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Sapphire Atlantis
RADEON 9800XT 256MB,
RADEON 9800SE 128bit

November 16, 2003






CONTENTS

  1. Video cards features
  2. Testbed, test tools, 2D quality
  3. Test results: Quake3 ARENA
  4. Test results: Serious Sam: The Second Encounter 
  5. Test results: Return to Castle Wolfenstein
  6. Test results: Code Creatures DEMO
  7. Test results: Unreal Tournament 2003 
  8. Test results: Unreal II: The Awakening
  9. Test results: RightMark 3D
  10. Test results: TRAOD: Benchmarking in paris5_4
  11. Test results: TRAOD: Benchmarking in paris1c
  12. Test results: TRAOD: Benchmarking in paris2g
  13. Test results: HALO: Combat Evolved 
  14. Test results: Half-Life2(beta): ixbt07 benchmark
  15. Test results: Half-Life2(beta): coast benchmark
  16. Test results: Splinter Cell
  17. Conclusion


The New Year is near, and the X-mas sales have already started. So, what do NVIDIA and ATI have to offer 3D gamers? 

Trade companies offer a real mishmash! There are remains of the former RADEON 9700 PRO bestseller, new RADEON 9800/9800 PRO based solutions, a strangely controversial RADEON 9800SE, a great deal of 9600/9600 PRO cards and remains of the RADEON 9500. As to NVIDIA, it offers already obsolete GeForce FX 5800, various GeForce4 Ti products (who needs the FX 5600 that is slower than the GeForce4 Ti 4200 except for anisotropy?); the current bestseller is FX5200, which replaces the MX series, and the FX5900 doesn't sell well.

The new and old products got mixed. All previous mid-to-high processors had 8 texture units, and now this is a privilege of High-End solutions only, while the rest have only 4. The developers make up for it by increasing the clock speeds and even improving architectures to speed up calculations or improve texture operations caching. But judging by the test results the new models are often slower than oldies.

However, today we have the High-End RADEON 9800XT, which is definitely more powerful than its predecessors. In contrast, the RADEON 9800SE demonstrates careless attitude of developers and marketers. Before we proceed with the review have a look at the reviews devoted to the new R3XX/RV3XX architecture.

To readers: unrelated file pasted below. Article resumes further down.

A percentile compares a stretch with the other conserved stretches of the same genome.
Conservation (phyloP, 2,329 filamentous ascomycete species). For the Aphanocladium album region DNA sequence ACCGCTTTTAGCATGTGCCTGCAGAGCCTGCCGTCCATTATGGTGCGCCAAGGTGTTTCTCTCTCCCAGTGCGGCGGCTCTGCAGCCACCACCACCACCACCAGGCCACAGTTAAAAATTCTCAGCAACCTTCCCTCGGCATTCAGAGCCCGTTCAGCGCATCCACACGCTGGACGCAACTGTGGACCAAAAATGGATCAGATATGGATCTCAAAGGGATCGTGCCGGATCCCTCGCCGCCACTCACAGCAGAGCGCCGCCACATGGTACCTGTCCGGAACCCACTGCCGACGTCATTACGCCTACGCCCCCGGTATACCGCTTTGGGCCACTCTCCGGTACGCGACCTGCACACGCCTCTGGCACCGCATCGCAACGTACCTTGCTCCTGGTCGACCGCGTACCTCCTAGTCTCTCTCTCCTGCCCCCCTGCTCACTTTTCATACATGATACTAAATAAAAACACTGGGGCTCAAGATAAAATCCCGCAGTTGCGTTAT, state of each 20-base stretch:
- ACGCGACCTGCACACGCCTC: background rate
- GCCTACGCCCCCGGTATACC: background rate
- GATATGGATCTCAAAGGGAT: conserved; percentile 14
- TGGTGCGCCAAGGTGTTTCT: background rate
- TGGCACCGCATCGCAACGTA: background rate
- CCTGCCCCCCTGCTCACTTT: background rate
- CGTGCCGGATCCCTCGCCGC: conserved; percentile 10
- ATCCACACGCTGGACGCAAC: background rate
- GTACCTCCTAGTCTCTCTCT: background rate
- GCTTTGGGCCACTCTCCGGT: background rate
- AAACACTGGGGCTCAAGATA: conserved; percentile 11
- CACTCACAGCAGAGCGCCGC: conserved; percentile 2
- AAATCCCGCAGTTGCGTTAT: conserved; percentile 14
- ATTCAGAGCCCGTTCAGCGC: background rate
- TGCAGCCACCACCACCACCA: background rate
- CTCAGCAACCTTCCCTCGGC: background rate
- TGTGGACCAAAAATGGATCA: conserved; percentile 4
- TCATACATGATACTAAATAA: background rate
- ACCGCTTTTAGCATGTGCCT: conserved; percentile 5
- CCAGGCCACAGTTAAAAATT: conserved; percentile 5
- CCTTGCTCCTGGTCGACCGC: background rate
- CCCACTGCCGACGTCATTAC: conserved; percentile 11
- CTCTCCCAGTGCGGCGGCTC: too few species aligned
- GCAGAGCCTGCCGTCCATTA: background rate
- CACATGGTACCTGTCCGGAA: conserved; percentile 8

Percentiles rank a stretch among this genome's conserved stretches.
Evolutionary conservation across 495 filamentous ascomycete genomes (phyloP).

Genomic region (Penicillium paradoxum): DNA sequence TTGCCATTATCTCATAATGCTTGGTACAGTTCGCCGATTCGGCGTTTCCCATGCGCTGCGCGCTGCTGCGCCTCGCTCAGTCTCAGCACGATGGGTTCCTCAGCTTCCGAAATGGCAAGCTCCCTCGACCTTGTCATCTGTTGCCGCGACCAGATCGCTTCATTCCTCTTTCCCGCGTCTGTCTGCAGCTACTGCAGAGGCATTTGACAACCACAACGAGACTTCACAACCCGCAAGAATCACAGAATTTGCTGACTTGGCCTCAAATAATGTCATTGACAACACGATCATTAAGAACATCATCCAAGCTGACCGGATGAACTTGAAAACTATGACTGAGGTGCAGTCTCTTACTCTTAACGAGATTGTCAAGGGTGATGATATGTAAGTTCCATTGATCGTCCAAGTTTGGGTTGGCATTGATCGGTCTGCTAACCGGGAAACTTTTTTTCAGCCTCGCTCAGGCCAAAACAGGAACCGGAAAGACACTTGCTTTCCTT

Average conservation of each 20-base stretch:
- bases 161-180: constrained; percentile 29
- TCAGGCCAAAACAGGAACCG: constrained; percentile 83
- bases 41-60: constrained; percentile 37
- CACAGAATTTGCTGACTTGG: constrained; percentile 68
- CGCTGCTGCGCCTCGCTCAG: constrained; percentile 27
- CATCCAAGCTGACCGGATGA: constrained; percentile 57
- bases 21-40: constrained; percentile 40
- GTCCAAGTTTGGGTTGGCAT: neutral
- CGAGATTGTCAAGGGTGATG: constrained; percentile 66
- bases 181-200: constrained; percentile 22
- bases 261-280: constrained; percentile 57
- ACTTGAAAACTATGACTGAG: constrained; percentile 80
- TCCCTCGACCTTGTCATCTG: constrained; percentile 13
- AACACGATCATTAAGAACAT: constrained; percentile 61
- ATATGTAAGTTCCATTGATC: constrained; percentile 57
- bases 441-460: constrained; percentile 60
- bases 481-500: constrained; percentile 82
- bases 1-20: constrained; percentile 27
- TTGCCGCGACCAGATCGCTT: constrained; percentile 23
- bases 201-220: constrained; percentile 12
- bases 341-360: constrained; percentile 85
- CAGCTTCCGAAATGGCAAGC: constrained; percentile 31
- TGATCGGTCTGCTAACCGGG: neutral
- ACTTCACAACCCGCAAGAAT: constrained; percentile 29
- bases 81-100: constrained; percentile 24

Theoretical materials and reviews of video cards, which concern ATI RADEON 9500/9700/9800 GPU functional properties

The RADEON 9800XT based card is made by Sapphire. As you will see, this is actually a copy of the reference card. 

As to the RADEON 9800SE, first of all I must say that ATI has no desire to discuss such cards. Probably because we blame it for using R350 cullage in less expensive products. But they will have to give their explanations. 

Firstly, because there are THREE (!) variations of such cards. One is officially approved by ATI (company partners obtained ATI's permission to produce such cards) - it's built on the RADEON 9700 256bit PCB. But unofficially ATI said that there's a couple of partners (including Sapphire) violating the semi-official specs of the RADEON 9800SE. 

If ATI is right, the Hong Kong partner behaves rather badly, especially because the memory interface and clock speeds, which are different in these cards, are mentioned nowhere (neither on the site, nor on the box). 256bit cards have the same clock speeds, as normal RADEON 9800 PRO has, but twice fewer rendering pipelines. The cards from Sapphire and some other partners have the clock speeds reduced to the level of the RADEON 9800 (plus, they have 128bit buses and twice fewer rendering pipelines).

I believe that Sapphire doesn't get such R350 cullage from ATI (otherwise the latter wouldn't blame Sapphire), but from the gray market. We might wonder how such chips get to this market anyway, because ATI says that ASUS, Gigabyte, C.P.Tech and other partners buy 9800SE chips from the Canadian company following all the recommendations.

However, in contrast to the RADEON LE, ATI's partners officially release RADEON 9800SE based cards, even in retail packages. On the other hand, ATI doesn't mention RADEON 9800SE on its site, as if it isn't in charge of this chip, as well as a mixture of cards based on it (what a smart move!).

The rumour has it that the shader version 3.0 is already complete. I'd like to know how it will be served? "Magical bubbles" again (ŠOleg Solodkov, FIDO)? Beautiful demos delivering exclusive advantages of the v3.0 and naturally not running on the v2.0?..

According to our research, it's clear that most users still have DX7 cards (the result of overpricing! Just look how many people actually need all these shaders). And look at the figures for supershader High-End. If manufacturers keep on raising prices, soon they will get 0.01% of sales instead of 0.1%...